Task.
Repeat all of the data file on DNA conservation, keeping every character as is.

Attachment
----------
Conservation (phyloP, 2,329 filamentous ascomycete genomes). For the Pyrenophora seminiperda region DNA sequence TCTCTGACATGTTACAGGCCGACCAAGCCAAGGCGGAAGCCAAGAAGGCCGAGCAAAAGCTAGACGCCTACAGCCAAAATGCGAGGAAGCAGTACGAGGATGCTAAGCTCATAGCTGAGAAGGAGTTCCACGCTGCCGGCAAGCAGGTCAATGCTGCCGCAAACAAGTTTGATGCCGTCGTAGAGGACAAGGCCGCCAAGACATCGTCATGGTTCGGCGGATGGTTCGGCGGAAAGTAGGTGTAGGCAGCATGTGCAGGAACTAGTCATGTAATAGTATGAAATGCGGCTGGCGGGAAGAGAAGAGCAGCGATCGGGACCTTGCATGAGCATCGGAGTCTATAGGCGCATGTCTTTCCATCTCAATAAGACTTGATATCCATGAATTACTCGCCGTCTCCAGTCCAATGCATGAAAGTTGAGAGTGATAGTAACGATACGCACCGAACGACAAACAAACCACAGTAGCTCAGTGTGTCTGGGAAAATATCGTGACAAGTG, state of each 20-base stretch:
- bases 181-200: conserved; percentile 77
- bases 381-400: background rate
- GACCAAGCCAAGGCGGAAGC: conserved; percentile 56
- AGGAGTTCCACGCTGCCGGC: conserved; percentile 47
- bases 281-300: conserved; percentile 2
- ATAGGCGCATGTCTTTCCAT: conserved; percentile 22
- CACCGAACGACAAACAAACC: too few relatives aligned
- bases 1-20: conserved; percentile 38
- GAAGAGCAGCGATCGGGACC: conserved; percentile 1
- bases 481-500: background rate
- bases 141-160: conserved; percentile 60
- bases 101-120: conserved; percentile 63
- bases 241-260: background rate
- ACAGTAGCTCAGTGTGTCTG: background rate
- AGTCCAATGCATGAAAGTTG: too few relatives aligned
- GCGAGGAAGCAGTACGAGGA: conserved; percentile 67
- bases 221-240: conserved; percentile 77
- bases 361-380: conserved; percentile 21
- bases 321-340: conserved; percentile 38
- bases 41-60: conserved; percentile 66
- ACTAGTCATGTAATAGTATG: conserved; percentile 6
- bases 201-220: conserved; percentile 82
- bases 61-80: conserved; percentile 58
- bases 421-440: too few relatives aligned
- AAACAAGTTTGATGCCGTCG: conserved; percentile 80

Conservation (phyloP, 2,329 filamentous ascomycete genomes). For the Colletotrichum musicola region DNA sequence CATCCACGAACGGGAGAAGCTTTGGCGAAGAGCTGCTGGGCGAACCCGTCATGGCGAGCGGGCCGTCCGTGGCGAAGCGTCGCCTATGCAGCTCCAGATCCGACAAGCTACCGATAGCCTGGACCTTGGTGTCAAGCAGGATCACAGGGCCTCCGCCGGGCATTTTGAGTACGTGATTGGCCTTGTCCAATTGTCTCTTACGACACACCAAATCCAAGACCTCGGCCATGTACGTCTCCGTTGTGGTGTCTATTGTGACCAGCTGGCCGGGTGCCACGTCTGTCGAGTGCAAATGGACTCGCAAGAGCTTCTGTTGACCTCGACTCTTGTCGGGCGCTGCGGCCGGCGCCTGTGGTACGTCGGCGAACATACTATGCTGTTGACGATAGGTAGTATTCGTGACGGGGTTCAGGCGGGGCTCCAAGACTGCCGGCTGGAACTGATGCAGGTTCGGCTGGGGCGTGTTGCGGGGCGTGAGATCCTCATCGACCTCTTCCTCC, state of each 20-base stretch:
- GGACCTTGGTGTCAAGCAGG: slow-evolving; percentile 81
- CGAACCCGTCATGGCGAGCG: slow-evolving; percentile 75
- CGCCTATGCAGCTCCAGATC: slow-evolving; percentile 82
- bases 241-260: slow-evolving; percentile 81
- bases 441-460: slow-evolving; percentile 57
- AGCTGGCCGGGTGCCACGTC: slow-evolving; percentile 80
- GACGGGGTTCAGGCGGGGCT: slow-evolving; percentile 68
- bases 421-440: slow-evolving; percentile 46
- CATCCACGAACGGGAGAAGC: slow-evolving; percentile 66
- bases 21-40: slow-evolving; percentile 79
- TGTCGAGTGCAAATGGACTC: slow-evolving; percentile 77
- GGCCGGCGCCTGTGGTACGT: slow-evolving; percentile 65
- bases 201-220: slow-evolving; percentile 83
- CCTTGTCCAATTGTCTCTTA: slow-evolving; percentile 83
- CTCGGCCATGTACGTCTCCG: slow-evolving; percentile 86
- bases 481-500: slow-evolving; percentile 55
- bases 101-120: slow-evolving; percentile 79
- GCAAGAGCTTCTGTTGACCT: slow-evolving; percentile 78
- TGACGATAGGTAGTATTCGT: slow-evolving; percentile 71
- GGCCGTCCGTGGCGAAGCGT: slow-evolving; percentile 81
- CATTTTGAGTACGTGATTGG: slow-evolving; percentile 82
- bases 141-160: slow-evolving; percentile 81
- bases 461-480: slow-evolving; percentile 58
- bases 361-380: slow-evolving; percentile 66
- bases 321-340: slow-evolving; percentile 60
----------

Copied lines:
Conservation (phyloP, 2,329 filamentous ascomycete genomes). For the Pyrenophora seminiperda region DNA sequence TCTCTGACATGTTACAGGCCGACCAAGCCAAGGCGGAAGCCAAGAAGGCCGAGCAAAAGCTAGACGCCTACAGCCAAAATGCGAGGAAGCAGTACGAGGATGCTAAGCTCATAGCTGAGAAGGAGTTCCACGCTGCCGGCAAGCAGGTCAATGCTGCCGCAAACAAGTTTGATGCCGTCGTAGAGGACAAGGCCGCCAAGACATCGTCATGGTTCGGCGGATGGTTCGGCGGAAAGTAGGTGTAGGCAGCATGTGCAGGAACTAGTCATGTAATAGTATGAAATGCGGCTGGCGGGAAGAGAAGAGCAGCGATCGGGACCTTGCATGAGCATCGGAGTCTATAGGCGCATGTCTTTCCATCTCAATAAGACTTGATATCCATGAATTACTCGCCGTCTCCAGTCCAATGCATGAAAGTTGAGAGTGATAGTAACGATACGCACCGAACGACAAACAAACCACAGTAGCTCAGTGTGTCTGGGAAAATATCGTGACAAGTG, state of each 20-base stretch:
- bases 181-200: conserved; percentile 77
- bases 381-400: background rate
- GACCAAGCCAAGGCGGAAGC: conserved; percentile 56
- AGGAGTTCCACGCTGCCGGC: conserved; percentile 47
- bases 281-300: conserved; percentile 2
- ATAGGCGCATGTCTTTCCAT: conserved; percentile 22
- CACCGAACGACAAACAAACC: too few relatives aligned
- bases 1-20: conserved; percentile 38
- GAAGAGCAGCGATCGGGACC: conserved; percentile 1
- bases 481-500: background rate
- bases 141-160: conserved; percentile 60
- bases 101-120: conserved; percentile 63
- bases 241-260: background rate
- ACAGTAGCTCAGTGTGTCTG: background rate
- AGTCCAATGCATGAAAGTTG: too few relatives aligned
- GCGAGGAAGCAGTACGAGGA: conserved; percentile 67
- bases 221-240: conserved; percentile 77
- bases 361-380: conserved; percentile 21
- bases 321-340: conserved; percentile 38
- bases 41-60: conserved; percentile 66
- ACTAGTCATGTAATAGTATG: conserved; percentile 6
- bases 201-220: conserved; percentile 82
- bases 61-80: conserved; percentile 58
- bases 421-440: too few relatives aligned
- AAACAAGTTTGATGCCGTCG: conserved; percentile 80

Conservation (phyloP, 2,329 filamentous ascomycete genomes). For the Colletotrichum musicola region DNA sequence CATCCACGAACGGGAGAAGCTTTGGCGAAGAGCTGCTGGGCGAACCCGTCATGGCGAGCGGGCCGTCCGTGGCGAAGCGTCGCCTATGCAGCTCCAGATCCGACAAGCTACCGATAGCCTGGACCTTGGTGTCAAGCAGGATCACAGGGCCTCCGCCGGGCATTTTGAGTACGTGATTGGCCTTGTCCAATTGTCTCTTACGACACACCAAATCCAAGACCTCGGCCATGTACGTCTCCGTTGTGGTGTCTATTGTGACCAGCTGGCCGGGTGCCACGTCTGTCGAGTGCAAATGGACTCGCAAGAGCTTCTGTTGACCTCGACTCTTGTCGGGCGCTGCGGCCGGCGCCTGTGGTACGTCGGCGAACATACTATGCTGTTGACGATAGGTAGTATTCGTGACGGGGTTCAGGCGGGGCTCCAAGACTGCCGGCTGGAACTGATGCAGGTTCGGCTGGGGCGTGTTGCGGGGCGTGAGATCCTCATCGACCTCTTCCTCC, state of each 20-base stretch:
- GGACCTTGGTGTCAAGCAGG: slow-evolving; percentile 81
- CGAACCCGTCATGGCGAGCG: slow-evolving; percentile 75
- CGCCTATGCAGCTCCAGATC: slow-evolving; percentile 82
- bases 241-260: slow-evolving; percentile 81
- bases 441-460: slow-evolving; percentile 57
- AGCTGGCCGGGTGCCACGTC: slow-evolving; percentile 80
- GACGGGGTTCAGGCGGGGCT: slow-evolving; percentile 68
- bases 421-440: slow-evolving; percentile 46
- CATCCACGAACGGGAGAAGC: slow-evolving; percentile 66
- bases 21-40: slow-evolving; percentile 79
- TGTCGAGTGCAAATGGACTC: slow-evolving; percentile 77
- GGCCGGCGCCTGTGGTACGT: slow-evolving; percentile 65
- bases 201-220: slow-evolving; percentile 83
- CCTTGTCCAATTGTCTCTTA: slow-evolving; percentile 83
- CTCGGCCATGTACGTCTCCG: slow-evolving; percentile 86
- bases 481-500: slow-evolving; percentile 55
- bases 101-120: slow-evolving; percentile 79
- GCAAGAGCTTCTGTTGACCT: slow-evolving; percentile 78
- TGACGATAGGTAGTATTCGT: slow-evolving; percentile 71
- GGCCGTCCGTGGCGAAGCGT: slow-evolving; percentile 81
- CATTTTGAGTACGTGATTGG: slow-evolving; percentile 82
- bases 141-160: slow-evolving; percentile 81
- bases 461-480: slow-evolving; percentile 58
- bases 361-380: slow-evolving; percentile 66
- bases 321-340: slow-evolving; percentile 60